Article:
When I trained to become a coach, the most important tool that I worked to develop is the way I ask questions. In each session, I strive to ask powerful questions in such a way that it helps a clients to consider something they’ve been thinking about for some time in an entirely new light.
As a coach, my goal is to encourage critical thinking by asking clients open questions. If done correctly, it can change the tired narrative, and helps the client have a fresh thought an the motivation to move forward in a different way. Insightful questions (and the responses they spark) can help a client gain traction and momentum.
In addition to powerful questioning, I was trained to listen attentively and give clients lots of space to pursue fresh thoughts. That’s partnered with coaching accountability and supporting clients as they reframe the problem, problem solve and pursue solutions. As the coach, my job is to ask powerful questions to broaden your emotional intelligence and critical thinking.
Per my training, a good coach would never advise a client on the best course of action. That’s a consultant or an advisor. A coach helps the client think, never thinking for them. And while many clients will ask me to tell them what to do, it’s not a coach’s role. [That said, I will ask a persistent client — would you like me to break from my coaching role and share my point of view / advise / consult on this? With permission, and a clear recognition that this is not coaching, I will do this.]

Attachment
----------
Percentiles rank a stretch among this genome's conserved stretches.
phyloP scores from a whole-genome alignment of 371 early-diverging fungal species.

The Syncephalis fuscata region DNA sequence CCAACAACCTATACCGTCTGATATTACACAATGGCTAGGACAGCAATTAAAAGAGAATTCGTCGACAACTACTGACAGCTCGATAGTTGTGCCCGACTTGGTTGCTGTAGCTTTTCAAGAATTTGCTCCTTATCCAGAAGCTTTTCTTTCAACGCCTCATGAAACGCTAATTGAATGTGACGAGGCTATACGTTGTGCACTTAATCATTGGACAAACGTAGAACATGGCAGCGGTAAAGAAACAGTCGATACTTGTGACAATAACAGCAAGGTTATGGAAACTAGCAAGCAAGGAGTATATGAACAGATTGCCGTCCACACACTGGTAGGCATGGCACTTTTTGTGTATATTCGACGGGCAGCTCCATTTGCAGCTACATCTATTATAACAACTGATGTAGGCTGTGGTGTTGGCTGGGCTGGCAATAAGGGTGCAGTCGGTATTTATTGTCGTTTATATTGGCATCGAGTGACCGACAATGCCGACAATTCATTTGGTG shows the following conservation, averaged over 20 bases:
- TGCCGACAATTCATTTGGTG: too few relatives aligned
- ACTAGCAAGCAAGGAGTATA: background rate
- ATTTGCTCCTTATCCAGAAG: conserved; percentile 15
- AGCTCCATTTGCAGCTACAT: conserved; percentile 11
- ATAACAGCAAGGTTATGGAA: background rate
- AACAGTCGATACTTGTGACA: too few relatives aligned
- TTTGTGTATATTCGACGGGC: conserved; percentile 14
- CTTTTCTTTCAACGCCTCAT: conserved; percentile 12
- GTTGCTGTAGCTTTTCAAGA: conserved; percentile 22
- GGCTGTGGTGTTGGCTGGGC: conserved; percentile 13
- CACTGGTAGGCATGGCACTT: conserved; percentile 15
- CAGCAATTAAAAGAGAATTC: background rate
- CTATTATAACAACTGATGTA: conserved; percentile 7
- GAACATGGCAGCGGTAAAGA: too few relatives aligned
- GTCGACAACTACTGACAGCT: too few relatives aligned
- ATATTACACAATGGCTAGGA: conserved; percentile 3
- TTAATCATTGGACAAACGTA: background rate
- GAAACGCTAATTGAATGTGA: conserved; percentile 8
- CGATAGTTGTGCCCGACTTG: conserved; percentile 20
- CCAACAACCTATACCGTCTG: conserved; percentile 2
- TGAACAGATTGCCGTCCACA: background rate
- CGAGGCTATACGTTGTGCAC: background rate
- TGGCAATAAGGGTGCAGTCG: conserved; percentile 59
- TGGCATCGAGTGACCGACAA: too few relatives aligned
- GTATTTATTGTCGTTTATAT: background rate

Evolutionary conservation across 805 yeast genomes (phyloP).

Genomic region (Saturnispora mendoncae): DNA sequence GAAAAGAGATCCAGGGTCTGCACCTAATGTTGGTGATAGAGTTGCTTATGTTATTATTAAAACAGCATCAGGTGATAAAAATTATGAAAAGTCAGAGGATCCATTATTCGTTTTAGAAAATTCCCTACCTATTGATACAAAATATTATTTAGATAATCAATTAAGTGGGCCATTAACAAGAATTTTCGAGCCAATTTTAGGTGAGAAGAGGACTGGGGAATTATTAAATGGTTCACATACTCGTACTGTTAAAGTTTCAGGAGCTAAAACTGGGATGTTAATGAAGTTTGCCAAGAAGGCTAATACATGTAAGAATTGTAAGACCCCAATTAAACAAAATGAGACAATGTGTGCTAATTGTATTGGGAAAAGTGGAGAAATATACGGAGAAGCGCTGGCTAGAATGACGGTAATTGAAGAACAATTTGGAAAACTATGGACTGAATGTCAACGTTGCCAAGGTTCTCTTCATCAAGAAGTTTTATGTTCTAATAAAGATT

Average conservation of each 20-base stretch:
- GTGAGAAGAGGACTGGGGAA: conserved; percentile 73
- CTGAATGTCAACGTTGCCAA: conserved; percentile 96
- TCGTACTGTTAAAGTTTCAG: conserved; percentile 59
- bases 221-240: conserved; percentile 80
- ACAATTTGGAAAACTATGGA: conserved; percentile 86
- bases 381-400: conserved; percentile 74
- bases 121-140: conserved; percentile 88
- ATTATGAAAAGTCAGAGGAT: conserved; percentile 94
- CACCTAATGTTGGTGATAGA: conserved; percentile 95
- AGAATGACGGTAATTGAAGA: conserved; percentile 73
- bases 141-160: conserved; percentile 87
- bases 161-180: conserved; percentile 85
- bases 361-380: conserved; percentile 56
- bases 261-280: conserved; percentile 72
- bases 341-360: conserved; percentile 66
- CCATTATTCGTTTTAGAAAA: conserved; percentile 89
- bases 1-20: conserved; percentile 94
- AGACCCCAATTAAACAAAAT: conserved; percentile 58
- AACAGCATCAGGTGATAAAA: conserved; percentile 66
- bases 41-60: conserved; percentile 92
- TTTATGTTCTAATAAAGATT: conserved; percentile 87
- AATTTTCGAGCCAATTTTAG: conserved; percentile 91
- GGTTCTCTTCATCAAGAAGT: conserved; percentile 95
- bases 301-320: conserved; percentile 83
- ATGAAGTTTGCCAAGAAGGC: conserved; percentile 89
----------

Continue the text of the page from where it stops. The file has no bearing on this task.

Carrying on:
The goal of a coach is to have the client find the path they seek.
Guiding a client to see things in a different or new way, is satisfying for the client, and reduces dependency on the coach. Having someone tell you what to do is far less powerful than discovering what to do on your own.
A coach’s job is to ask powerful questions so that the client is able to have fresh thoughts, answer their own questions in a new way. Good coaching questions should create new thinking patterns that allow the client to pursue the answer that is right for them.
How To Ask Powerful Questions?